“Yeah, a-” Pilate paused and shot a judgemental look to the soldier who so-quickly answered. The soldier in question evaded his gaze and whistled a tune. Slowly, Pilate turned back to the man before him. “So, you turn in your little erastes and get cold feet when it comes time to kiss him, huh? But you do it anyway. After all, you got thirty silver pieces as payment.” Pilate leaned in close, whispering into Judas’ ear: “Lotsa girls would kill to be paid that much for just a kiss.”
Judas couldn’t help a sob in response as the Roman pulled away.
“So, you’re here now, trying to recant like a little bitch, because you’re too stupid to make the right move and too-” Pilate throws Judas down, “-cowardly to stand by the ones you’ve already made!” He stands once again. “Now, what do you gotta say, boy?”
Judas bites his lip. “Jesus is a pacifist. He’s not going to fight. He’ll let you kill him just to make a point! I should have known that!” No, he had known that- he just hoped it wasn’t true. Judas tries to look up at the Heg-e-mon, defiant and strong, as Jesus no-doubt did before him. He can’t. It’s ingrained in him: the rules he must follow, the unwilling respect he must show for tyrants. Jesus didn’t know that fear. Hell, none of the apostles knew that. None of them were raised here, in Judea.
Judas braces himself against the ground and, though shaking like a leaf, stands. He stares at Pontius Pilate’s feet with contempt. “Take me instead,” he pleads, blinking away his tears.
Pilate seizes his chin between his thumb and forefinger, forcing him to look up. It takes all the strength that Judas lacks to not collapse under the weight of the governor’s gaze. He gulps, puffing his chest as he looks up at who could be Jesus’ executioner.
For once, under the threat of death, Judas feels lacking in fear. It seems that some of the fear that plagued him… was now residing in Pilate’s eyes.
Pilate sneers and shoves Judas back. The man catches himself before his head can smash against the Roman tiles.
“Release the Nazarene boy,” Pilate hisses. “And put this Judean in his chains. He’s given me an idea for how to deal with our Jew problem.”
Two of the Roman soldiers approach and grab Judas by his arms, dragging him up to his knees.
The third steps towards Pilate with a small bag in hand, and when he raises it, it jingles. “Sir, what do we do with the money he came to recant with?” There’s a hopeful, greedy hunger in the soldier’s eyes as he asks.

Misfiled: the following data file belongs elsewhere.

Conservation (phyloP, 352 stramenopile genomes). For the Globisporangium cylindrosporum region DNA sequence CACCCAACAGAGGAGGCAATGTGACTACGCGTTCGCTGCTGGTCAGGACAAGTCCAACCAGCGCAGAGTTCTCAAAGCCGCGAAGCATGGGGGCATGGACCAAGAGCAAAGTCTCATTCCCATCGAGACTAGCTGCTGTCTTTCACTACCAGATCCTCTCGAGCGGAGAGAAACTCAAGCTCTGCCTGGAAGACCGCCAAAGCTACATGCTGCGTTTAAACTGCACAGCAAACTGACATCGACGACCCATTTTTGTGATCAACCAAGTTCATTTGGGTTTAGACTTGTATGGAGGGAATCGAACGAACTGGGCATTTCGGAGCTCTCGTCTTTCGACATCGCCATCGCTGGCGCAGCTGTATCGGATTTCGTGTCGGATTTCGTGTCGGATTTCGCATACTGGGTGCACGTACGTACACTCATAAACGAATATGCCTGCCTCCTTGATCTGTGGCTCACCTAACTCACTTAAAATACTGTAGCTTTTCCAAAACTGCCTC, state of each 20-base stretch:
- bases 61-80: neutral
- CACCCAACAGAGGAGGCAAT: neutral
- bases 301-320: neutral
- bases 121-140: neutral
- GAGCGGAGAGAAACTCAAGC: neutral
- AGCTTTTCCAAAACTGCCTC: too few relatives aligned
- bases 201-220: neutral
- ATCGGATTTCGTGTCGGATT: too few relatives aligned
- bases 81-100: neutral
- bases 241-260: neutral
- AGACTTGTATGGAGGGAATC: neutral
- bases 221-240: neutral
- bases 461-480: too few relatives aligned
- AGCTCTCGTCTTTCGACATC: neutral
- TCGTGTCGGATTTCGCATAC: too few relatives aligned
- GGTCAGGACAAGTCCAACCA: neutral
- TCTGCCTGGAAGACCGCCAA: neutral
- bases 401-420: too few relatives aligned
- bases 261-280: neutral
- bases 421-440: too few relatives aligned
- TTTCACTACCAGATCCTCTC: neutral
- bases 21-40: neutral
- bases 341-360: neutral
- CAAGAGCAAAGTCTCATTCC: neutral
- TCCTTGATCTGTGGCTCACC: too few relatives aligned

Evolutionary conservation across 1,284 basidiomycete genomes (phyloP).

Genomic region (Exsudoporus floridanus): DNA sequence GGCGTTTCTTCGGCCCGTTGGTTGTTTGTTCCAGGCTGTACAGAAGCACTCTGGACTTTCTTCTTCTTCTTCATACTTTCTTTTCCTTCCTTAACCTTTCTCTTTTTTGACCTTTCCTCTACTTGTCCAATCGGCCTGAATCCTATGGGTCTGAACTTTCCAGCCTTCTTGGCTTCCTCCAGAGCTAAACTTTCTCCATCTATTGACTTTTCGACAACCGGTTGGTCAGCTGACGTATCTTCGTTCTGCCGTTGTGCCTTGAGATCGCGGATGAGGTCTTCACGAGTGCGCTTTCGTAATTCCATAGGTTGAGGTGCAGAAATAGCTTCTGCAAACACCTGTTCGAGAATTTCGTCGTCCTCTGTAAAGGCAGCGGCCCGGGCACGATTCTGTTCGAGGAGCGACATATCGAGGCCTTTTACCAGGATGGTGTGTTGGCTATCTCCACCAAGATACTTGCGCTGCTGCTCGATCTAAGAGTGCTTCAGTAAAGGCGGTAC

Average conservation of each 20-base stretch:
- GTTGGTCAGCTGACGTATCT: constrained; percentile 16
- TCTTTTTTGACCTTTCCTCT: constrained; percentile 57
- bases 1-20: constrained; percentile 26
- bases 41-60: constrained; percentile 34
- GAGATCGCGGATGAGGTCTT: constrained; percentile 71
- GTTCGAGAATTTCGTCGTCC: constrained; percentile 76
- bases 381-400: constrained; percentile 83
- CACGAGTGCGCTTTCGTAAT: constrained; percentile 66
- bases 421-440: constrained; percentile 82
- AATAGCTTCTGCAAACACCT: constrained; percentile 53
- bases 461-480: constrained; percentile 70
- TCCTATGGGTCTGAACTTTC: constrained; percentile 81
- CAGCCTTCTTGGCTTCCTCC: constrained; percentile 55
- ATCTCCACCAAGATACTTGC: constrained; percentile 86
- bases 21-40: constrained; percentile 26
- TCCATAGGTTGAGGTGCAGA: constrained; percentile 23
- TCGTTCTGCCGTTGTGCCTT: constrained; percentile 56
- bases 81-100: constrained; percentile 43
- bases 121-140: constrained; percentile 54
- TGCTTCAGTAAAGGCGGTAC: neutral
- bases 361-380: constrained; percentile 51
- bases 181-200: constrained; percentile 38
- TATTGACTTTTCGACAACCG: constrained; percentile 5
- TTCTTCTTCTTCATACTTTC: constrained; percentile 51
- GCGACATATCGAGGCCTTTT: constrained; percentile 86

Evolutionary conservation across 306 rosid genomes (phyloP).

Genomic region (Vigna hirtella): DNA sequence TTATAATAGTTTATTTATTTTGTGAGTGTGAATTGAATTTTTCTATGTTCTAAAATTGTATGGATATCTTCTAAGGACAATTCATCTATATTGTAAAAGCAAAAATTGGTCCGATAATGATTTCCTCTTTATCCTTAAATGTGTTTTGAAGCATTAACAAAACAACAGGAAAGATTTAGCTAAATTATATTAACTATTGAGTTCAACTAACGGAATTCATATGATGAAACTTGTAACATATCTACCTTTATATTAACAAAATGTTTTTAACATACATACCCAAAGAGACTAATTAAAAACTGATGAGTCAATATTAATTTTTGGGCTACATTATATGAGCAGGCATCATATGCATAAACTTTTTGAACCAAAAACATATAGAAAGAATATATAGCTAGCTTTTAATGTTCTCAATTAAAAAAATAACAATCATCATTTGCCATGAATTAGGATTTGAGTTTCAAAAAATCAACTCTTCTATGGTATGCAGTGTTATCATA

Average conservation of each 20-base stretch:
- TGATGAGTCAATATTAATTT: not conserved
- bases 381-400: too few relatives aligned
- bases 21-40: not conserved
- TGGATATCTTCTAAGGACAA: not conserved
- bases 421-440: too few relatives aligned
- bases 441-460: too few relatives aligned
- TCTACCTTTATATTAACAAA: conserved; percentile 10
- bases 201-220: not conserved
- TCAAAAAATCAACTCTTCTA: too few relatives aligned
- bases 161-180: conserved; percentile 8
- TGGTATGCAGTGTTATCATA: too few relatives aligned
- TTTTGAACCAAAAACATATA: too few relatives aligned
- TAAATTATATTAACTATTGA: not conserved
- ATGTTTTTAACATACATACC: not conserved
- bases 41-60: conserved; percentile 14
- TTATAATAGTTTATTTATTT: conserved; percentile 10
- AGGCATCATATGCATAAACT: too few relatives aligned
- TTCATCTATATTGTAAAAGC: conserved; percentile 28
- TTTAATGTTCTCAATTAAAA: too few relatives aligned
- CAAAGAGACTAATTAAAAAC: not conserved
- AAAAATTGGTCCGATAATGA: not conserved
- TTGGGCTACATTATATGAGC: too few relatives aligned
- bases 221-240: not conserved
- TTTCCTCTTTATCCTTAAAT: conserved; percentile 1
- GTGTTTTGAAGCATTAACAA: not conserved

Judas wants to spit at his feet. No Roman has earned the right to look like that. No Roman knows the painful, draining hunger that plagues Judea’s streets; they know only the bestial instinct to consume all in their path.
Pilate’s head snaps towards the questioning soldier, who immediately recoils into himself out of fear. Scoffing, Pilate gestures with a wave of the hand to the three. “Split it between the three of you. Ten silver each. A tip for your hard work.
The soldier, shameful, contemptible, nods eagerly as the Heg-e-mon exits. Before the governor is out of hearing range, the Roman steps forward and seizes Judas by the hair, causing him to cry out.
“Thanks for earning us our wages, Iscariot. Really kind of you.”
“Think of the things each of us can do with ten silver,” the one on his left says.
“Well, we can’t buy this Judean’s services.” The soldier on the right grabs his jaw and pouts. “Thirty silver for a kiss, huh?”
The one soldier crouches in front of him. “Must’ve been one hell of a kiss. But I don’t suppose he’s in any place to be fussy about payment, right? How about a free sample?” He smirks and inches closer.
Judas spits in the Roman soldier’s face.
The soldier hisses and wipes the spit from his face before growling and slamming Judas’ head against the floor tiles several times. The beating begins again as Judas’ vision falters.
Judas couldn’t force Jesus to act… but dammit, maybe this would convince him to run.